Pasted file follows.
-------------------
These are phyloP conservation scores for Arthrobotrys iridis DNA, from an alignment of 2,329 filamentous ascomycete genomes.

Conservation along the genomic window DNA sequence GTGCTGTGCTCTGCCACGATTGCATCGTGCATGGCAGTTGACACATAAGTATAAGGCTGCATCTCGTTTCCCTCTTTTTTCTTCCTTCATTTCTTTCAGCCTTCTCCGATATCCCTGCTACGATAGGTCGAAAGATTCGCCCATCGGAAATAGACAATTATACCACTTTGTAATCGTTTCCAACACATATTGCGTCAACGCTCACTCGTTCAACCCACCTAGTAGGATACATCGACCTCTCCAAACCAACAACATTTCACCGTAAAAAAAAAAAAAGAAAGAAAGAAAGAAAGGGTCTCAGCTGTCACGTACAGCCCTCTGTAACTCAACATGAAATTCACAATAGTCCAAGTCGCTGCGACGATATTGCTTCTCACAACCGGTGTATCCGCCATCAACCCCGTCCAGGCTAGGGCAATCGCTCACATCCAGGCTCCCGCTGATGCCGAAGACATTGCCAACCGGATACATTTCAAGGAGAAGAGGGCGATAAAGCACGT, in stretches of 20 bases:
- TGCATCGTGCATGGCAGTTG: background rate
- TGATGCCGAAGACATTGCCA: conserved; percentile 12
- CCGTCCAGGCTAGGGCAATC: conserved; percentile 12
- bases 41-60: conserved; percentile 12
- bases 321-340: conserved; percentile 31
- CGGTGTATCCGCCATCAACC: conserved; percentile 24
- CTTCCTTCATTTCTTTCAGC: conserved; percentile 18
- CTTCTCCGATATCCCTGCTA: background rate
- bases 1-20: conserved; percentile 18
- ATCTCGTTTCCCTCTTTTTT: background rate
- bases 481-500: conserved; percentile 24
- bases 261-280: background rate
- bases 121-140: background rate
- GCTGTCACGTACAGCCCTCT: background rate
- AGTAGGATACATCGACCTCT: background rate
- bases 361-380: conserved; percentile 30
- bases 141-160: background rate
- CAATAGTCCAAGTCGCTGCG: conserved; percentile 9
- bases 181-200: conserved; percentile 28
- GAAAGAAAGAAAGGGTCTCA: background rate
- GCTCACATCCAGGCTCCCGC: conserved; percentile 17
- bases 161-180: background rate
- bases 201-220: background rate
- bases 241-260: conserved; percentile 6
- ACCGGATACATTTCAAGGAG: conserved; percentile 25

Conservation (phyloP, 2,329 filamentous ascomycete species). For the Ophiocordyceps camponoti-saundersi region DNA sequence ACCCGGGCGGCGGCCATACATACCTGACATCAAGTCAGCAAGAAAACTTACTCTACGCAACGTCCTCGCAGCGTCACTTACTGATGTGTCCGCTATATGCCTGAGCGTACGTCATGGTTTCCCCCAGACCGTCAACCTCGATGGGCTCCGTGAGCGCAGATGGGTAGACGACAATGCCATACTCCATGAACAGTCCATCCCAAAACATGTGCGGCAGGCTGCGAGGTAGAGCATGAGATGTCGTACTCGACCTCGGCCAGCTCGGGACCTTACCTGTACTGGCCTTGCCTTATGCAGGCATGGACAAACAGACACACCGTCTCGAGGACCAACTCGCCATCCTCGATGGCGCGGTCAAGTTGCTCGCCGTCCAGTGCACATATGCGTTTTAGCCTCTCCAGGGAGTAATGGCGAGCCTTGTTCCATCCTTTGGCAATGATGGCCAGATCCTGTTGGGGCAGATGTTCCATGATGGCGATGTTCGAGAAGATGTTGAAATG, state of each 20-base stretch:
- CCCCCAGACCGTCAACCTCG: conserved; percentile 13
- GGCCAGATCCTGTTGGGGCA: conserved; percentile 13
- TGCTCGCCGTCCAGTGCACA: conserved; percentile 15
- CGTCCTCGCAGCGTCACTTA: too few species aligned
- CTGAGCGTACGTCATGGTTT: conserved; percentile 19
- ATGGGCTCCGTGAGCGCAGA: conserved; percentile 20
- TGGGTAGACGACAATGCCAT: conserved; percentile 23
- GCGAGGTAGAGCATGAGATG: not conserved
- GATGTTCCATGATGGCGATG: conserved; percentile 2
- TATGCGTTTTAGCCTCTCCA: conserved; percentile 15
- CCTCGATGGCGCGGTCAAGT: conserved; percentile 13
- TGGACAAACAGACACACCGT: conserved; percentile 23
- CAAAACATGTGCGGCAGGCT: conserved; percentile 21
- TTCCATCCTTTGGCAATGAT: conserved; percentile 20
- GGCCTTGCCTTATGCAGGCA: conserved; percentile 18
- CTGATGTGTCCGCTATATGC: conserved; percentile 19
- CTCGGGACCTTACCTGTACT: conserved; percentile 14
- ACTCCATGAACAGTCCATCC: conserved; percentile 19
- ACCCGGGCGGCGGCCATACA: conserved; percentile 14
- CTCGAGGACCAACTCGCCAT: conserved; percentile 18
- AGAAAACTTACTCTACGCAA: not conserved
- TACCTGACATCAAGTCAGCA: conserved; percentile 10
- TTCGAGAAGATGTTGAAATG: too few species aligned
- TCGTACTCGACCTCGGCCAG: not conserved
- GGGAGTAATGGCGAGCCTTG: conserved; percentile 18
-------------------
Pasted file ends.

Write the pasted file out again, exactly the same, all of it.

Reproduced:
These are phyloP conservation scores for Arthrobotrys iridis DNA, from an alignment of 2,329 filamentous ascomycete genomes.

Conservation along the genomic window DNA sequence GTGCTGTGCTCTGCCACGATTGCATCGTGCATGGCAGTTGACACATAAGTATAAGGCTGCATCTCGTTTCCCTCTTTTTTCTTCCTTCATTTCTTTCAGCCTTCTCCGATATCCCTGCTACGATAGGTCGAAAGATTCGCCCATCGGAAATAGACAATTATACCACTTTGTAATCGTTTCCAACACATATTGCGTCAACGCTCACTCGTTCAACCCACCTAGTAGGATACATCGACCTCTCCAAACCAACAACATTTCACCGTAAAAAAAAAAAAAGAAAGAAAGAAAGAAAGGGTCTCAGCTGTCACGTACAGCCCTCTGTAACTCAACATGAAATTCACAATAGTCCAAGTCGCTGCGACGATATTGCTTCTCACAACCGGTGTATCCGCCATCAACCCCGTCCAGGCTAGGGCAATCGCTCACATCCAGGCTCCCGCTGATGCCGAAGACATTGCCAACCGGATACATTTCAAGGAGAAGAGGGCGATAAAGCACGT, in stretches of 20 bases:
- TGCATCGTGCATGGCAGTTG: background rate
- TGATGCCGAAGACATTGCCA: conserved; percentile 12
- CCGTCCAGGCTAGGGCAATC: conserved; percentile 12
- bases 41-60: conserved; percentile 12
- bases 321-340: conserved; percentile 31
- CGGTGTATCCGCCATCAACC: conserved; percentile 24
- CTTCCTTCATTTCTTTCAGC: conserved; percentile 18
- CTTCTCCGATATCCCTGCTA: background rate
- bases 1-20: conserved; percentile 18
- ATCTCGTTTCCCTCTTTTTT: background rate
- bases 481-500: conserved; percentile 24
- bases 261-280: background rate
- bases 121-140: background rate
- GCTGTCACGTACAGCCCTCT: background rate
- AGTAGGATACATCGACCTCT: background rate
- bases 361-380: conserved; percentile 30
- bases 141-160: background rate
- CAATAGTCCAAGTCGCTGCG: conserved; percentile 9
- bases 181-200: conserved; percentile 28
- GAAAGAAAGAAAGGGTCTCA: background rate
- GCTCACATCCAGGCTCCCGC: conserved; percentile 17
- bases 161-180: background rate
- bases 201-220: background rate
- bases 241-260: conserved; percentile 6
- ACCGGATACATTTCAAGGAG: conserved; percentile 25

Conservation (phyloP, 2,329 filamentous ascomycete species). For the Ophiocordyceps camponoti-saundersi region DNA sequence ACCCGGGCGGCGGCCATACATACCTGACATCAAGTCAGCAAGAAAACTTACTCTACGCAACGTCCTCGCAGCGTCACTTACTGATGTGTCCGCTATATGCCTGAGCGTACGTCATGGTTTCCCCCAGACCGTCAACCTCGATGGGCTCCGTGAGCGCAGATGGGTAGACGACAATGCCATACTCCATGAACAGTCCATCCCAAAACATGTGCGGCAGGCTGCGAGGTAGAGCATGAGATGTCGTACTCGACCTCGGCCAGCTCGGGACCTTACCTGTACTGGCCTTGCCTTATGCAGGCATGGACAAACAGACACACCGTCTCGAGGACCAACTCGCCATCCTCGATGGCGCGGTCAAGTTGCTCGCCGTCCAGTGCACATATGCGTTTTAGCCTCTCCAGGGAGTAATGGCGAGCCTTGTTCCATCCTTTGGCAATGATGGCCAGATCCTGTTGGGGCAGATGTTCCATGATGGCGATGTTCGAGAAGATGTTGAAATG, state of each 20-base stretch:
- CCCCCAGACCGTCAACCTCG: conserved; percentile 13
- GGCCAGATCCTGTTGGGGCA: conserved; percentile 13
- TGCTCGCCGTCCAGTGCACA: conserved; percentile 15
- CGTCCTCGCAGCGTCACTTA: too few species aligned
- CTGAGCGTACGTCATGGTTT: conserved; percentile 19
- ATGGGCTCCGTGAGCGCAGA: conserved; percentile 20
- TGGGTAGACGACAATGCCAT: conserved; percentile 23
- GCGAGGTAGAGCATGAGATG: not conserved
- GATGTTCCATGATGGCGATG: conserved; percentile 2
- TATGCGTTTTAGCCTCTCCA: conserved; percentile 15
- CCTCGATGGCGCGGTCAAGT: conserved; percentile 13
- TGGACAAACAGACACACCGT: conserved; percentile 23
- CAAAACATGTGCGGCAGGCT: conserved; percentile 21
- TTCCATCCTTTGGCAATGAT: conserved; percentile 20
- GGCCTTGCCTTATGCAGGCA: conserved; percentile 18
- CTGATGTGTCCGCTATATGC: conserved; percentile 19
- CTCGGGACCTTACCTGTACT: conserved; percentile 14
- ACTCCATGAACAGTCCATCC: conserved; percentile 19
- ACCCGGGCGGCGGCCATACA: conserved; percentile 14
- CTCGAGGACCAACTCGCCAT: conserved; percentile 18
- AGAAAACTTACTCTACGCAA: not conserved
- TACCTGACATCAAGTCAGCA: conserved; percentile 10
- TTCGAGAAGATGTTGAAATG: too few species aligned
- TCGTACTCGACCTCGGCCAG: not conserved
- GGGAGTAATGGCGAGCCTTG: conserved; percentile 18